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Making it easier for schools to choose supply teachers

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DfE’s Permanent Secretary discussing our storyboard with one of our team members. The story board shows the journey of a user encountering a problem and then using our service to remedy it.

In DfE, we help schools get good value for money when they buy the goods and services they need. This could be anything that helps them operate day to day – from whiteboards to cleaning services. Even supply teachers!

Staff absence has been a challenge for schools since March 2020. Staff across the country caught covid and were unable to go into work. Schools were becoming increasingly reliant on supply teachers and the agencies providing them.

We recommend a way of buying using an approved procurement framework but we know that many schools find using frameworks a confusing process. So we arranged a design sprint to explore how we can help schools get better value for the money they spend on supply teaching.

What our early research told us

A while ago we did some user research – a mix of interviews and surveys. This was to better understand what schools need from the process of getting supply teachers.

We interviewed 23 people in 18 schools across the country, and 6 people in different supply-teacher agencies. And we surveyed 130 people in schools.

The research told us that we should not underestimate the size of the challenge to get school staff to stop using one process and switch to another.

As users, the biggest motivator for them to change what they do, is if it saves them time.

We consulted with the DfE’s Behavioural insight unit who validated our research so we felt comfortable sharing it with everyone who took part in our design sprint.

Our design sprint soon drew attention

Ben Fraser explains design sprints best in his Department for Work and Pensions blog post, ‘A Design Sprint is a 5-day co-designed workshop, aimed at rapidly generating solutions to a business problem’.

During the heatwave, our policy and commercial professionals spent a week with our research and design experts in a room in Manchester. They spent hours prototyping a better way to meet schools’ supply teacher needs.

We sketched out solutions, critiqued each other’s ideas and built a storyboard to show the user journey.

Our Permanent Secretary, Susan Acland-Hood, even got involved. Susan was doing a floor walk in the Manchester office, so we invited her down to the sprint room. We spent some time talking her through our different design artefacts posted on the walls.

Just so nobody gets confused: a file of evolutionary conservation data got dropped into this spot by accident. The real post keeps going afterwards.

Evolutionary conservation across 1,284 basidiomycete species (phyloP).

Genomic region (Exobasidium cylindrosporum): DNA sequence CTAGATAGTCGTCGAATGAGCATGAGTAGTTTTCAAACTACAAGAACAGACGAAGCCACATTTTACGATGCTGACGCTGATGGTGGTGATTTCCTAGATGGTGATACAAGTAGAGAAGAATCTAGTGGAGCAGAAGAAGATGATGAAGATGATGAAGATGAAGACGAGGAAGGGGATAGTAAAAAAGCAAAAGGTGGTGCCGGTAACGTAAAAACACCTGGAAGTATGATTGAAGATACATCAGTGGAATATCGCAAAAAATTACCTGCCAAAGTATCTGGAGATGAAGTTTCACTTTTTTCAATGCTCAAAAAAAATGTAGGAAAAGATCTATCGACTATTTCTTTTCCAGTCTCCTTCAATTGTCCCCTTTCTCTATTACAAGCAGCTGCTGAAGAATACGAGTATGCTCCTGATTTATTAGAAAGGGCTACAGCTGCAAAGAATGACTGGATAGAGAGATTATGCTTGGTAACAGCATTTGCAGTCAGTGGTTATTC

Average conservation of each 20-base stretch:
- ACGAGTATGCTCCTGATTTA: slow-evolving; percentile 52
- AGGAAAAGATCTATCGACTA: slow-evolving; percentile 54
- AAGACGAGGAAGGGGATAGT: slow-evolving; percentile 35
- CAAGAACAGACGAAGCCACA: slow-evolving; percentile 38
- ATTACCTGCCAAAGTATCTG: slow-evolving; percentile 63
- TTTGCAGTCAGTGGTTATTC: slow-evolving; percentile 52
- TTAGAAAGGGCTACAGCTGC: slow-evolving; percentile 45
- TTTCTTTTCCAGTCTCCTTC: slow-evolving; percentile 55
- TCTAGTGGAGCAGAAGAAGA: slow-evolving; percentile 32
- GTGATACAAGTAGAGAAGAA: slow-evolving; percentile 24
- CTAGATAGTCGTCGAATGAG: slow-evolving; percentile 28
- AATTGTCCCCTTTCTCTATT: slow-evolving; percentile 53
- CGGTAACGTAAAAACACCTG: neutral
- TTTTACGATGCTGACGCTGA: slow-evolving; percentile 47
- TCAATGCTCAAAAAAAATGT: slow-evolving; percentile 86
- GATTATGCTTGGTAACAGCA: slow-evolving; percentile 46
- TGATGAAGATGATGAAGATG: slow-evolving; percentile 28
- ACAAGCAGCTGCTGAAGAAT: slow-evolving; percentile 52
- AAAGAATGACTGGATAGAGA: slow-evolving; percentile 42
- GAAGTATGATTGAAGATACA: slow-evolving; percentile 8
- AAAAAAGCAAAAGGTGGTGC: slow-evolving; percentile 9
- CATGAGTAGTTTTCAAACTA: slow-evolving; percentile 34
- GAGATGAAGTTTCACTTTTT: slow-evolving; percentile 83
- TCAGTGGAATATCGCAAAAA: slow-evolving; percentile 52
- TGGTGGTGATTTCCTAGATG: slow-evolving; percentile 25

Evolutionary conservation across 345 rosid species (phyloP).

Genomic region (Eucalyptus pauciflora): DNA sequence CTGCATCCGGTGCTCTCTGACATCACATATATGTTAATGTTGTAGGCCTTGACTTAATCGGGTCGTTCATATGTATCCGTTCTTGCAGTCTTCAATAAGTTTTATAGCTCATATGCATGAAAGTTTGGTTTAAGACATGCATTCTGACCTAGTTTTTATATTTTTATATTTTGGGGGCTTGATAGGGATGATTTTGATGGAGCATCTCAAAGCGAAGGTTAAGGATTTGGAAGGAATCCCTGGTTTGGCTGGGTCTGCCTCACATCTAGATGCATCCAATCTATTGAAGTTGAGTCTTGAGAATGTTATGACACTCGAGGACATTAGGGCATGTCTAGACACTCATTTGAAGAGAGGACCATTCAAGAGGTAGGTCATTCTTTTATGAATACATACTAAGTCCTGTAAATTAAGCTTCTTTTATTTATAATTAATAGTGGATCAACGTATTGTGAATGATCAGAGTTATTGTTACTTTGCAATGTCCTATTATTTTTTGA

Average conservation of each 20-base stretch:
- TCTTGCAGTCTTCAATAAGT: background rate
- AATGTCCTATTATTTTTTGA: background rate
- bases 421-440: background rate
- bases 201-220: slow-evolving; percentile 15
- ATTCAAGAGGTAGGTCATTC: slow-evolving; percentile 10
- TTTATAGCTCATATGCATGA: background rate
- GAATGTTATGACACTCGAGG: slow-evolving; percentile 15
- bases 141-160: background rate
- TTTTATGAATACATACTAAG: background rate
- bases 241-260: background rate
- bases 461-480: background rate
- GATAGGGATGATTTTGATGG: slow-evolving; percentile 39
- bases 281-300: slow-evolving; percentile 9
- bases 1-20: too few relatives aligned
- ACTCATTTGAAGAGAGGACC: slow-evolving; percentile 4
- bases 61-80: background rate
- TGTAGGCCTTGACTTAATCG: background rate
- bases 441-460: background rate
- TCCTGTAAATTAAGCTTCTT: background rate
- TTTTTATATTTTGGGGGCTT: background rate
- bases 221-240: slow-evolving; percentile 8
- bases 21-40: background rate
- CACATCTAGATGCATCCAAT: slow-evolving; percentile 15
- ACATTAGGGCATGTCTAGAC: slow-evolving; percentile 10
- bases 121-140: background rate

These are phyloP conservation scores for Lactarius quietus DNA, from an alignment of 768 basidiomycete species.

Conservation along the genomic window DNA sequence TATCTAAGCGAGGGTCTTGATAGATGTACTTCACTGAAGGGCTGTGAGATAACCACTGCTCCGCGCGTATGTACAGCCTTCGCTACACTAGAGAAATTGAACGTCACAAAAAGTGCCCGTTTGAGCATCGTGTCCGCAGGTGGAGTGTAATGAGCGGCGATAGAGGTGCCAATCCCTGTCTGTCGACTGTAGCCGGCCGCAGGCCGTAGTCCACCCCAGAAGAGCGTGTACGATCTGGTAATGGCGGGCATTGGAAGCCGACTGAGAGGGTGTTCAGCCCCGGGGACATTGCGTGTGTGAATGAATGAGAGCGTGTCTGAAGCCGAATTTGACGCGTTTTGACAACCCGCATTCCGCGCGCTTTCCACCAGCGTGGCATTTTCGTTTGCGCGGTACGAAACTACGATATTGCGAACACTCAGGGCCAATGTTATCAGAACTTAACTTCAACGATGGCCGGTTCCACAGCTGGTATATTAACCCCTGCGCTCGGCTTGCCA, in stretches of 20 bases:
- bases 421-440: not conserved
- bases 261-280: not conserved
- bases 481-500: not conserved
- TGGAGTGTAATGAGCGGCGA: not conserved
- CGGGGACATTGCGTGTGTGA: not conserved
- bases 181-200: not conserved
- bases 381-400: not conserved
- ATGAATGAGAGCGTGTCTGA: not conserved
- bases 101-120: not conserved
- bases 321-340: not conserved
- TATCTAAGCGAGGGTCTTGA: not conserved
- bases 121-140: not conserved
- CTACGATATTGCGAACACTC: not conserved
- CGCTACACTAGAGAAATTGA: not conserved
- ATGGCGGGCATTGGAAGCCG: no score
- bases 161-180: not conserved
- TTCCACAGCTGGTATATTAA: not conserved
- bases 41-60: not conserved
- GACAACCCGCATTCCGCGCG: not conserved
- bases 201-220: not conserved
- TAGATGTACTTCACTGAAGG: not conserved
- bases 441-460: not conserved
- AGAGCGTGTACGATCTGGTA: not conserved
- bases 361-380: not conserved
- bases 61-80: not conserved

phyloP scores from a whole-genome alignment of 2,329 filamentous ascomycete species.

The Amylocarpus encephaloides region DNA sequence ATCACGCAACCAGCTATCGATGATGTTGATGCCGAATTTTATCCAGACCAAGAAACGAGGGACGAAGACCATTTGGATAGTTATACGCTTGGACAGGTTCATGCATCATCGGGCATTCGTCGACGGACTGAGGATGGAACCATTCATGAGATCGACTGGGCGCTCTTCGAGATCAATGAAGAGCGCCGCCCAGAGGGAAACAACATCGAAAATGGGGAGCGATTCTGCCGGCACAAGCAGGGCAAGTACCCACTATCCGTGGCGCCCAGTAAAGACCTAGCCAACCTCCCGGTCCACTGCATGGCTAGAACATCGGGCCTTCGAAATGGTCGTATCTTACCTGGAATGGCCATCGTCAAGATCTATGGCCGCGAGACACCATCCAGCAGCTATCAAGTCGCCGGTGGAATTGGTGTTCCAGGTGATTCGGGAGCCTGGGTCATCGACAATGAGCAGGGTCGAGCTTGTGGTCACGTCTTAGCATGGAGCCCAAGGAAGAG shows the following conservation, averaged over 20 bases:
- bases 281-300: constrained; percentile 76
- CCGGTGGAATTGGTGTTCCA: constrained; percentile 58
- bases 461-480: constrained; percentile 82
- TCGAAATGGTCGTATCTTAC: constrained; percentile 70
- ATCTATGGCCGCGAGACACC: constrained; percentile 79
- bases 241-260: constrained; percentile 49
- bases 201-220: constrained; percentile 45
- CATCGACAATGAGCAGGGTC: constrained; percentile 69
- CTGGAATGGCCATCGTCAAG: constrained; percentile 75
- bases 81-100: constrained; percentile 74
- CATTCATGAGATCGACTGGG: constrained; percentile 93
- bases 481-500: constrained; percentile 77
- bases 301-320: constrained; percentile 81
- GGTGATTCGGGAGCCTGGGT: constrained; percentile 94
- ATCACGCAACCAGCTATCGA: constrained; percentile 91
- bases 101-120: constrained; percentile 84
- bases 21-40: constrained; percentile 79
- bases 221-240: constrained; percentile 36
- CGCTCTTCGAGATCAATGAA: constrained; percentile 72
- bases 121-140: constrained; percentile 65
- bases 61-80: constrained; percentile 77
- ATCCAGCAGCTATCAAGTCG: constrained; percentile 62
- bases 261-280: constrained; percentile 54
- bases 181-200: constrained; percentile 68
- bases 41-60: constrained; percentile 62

She liked the idea of getting teams together to work in an agile way, as well as our storyboard. The board shows the journey of a user encountering a problem and then using our service to remedy it.

Designing a prototype to meet schools’ needs

Prototype of the ‘Find a Supply Teacher’ service. The name of the service is 'Rostershire supply teacher pool'. Users can choose to invite supply teachers tor schools to use the service. There are filters on the left hand side for location, to and from dates, subject or specialism, and day rate. There are 3 search results that show 3 supply teachers with different specialisms (key stage 2 primary, highest level teaching assistant and SEN teaching assistant). The search results also show the 3 people's availability, their day rates, how much the agency charges, the amount of experience each person has and if they've worked in the user's school before. Users can view profile of each supply teacher for further information.

When a school needs a supply teacher, they usually look for an agency first. They enter into a commercial agreement and then when the need arises, they request a supply teacher.

This process does the job, but it doesn’t meet the schools’ needs. They have a list of things they’d like to know before bringing the teacher in. So rather than look for an agency, our prototype would let schools look at all supply teachers available, and then make an informed decision themselves.

It would show supply teachers’:

  • availability
  • day rates
  • experience
  • specialism
  • year groups they have taught

Feedback from users in schools

We built the prototype of the ‘Find a Supply Teacher’ service and tested it with 4 school business managers who gave us this feedback.

“I’d love something like this… not making telephone calls waiting for people to get back, as get instant booking.”

School business manager, maintained primary

“I like the instant confirmation from supply instead of waiting for a call from the agency.”School business manager, primary multi-academy trust

Next steps

By the end of the week, not only had we designed a prototype that could help save schools time and money, but we had also bridged the language gap between the different groups of professionals who took part. We'll publish a short post about how we did this very soon.

Looking ahead, we hope to use a service design approach to explore the supply teachers market in more depth with our policy colleagues. We'll let you know how that goes.

Comment below if you want to try a design sprint and need advice. Or if you have any tips for us to try.

You can check out The Design Sprint for some great resources to help plan your sprint.

Also, we’d love to know if you’ve done a similar design sprint and how it went.

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1 comment

  1. Comment by Jude Eccles posted on

    Great blog demonstrating research insights being turned into user centred design solutions AND winning the heart and mind of the perm sec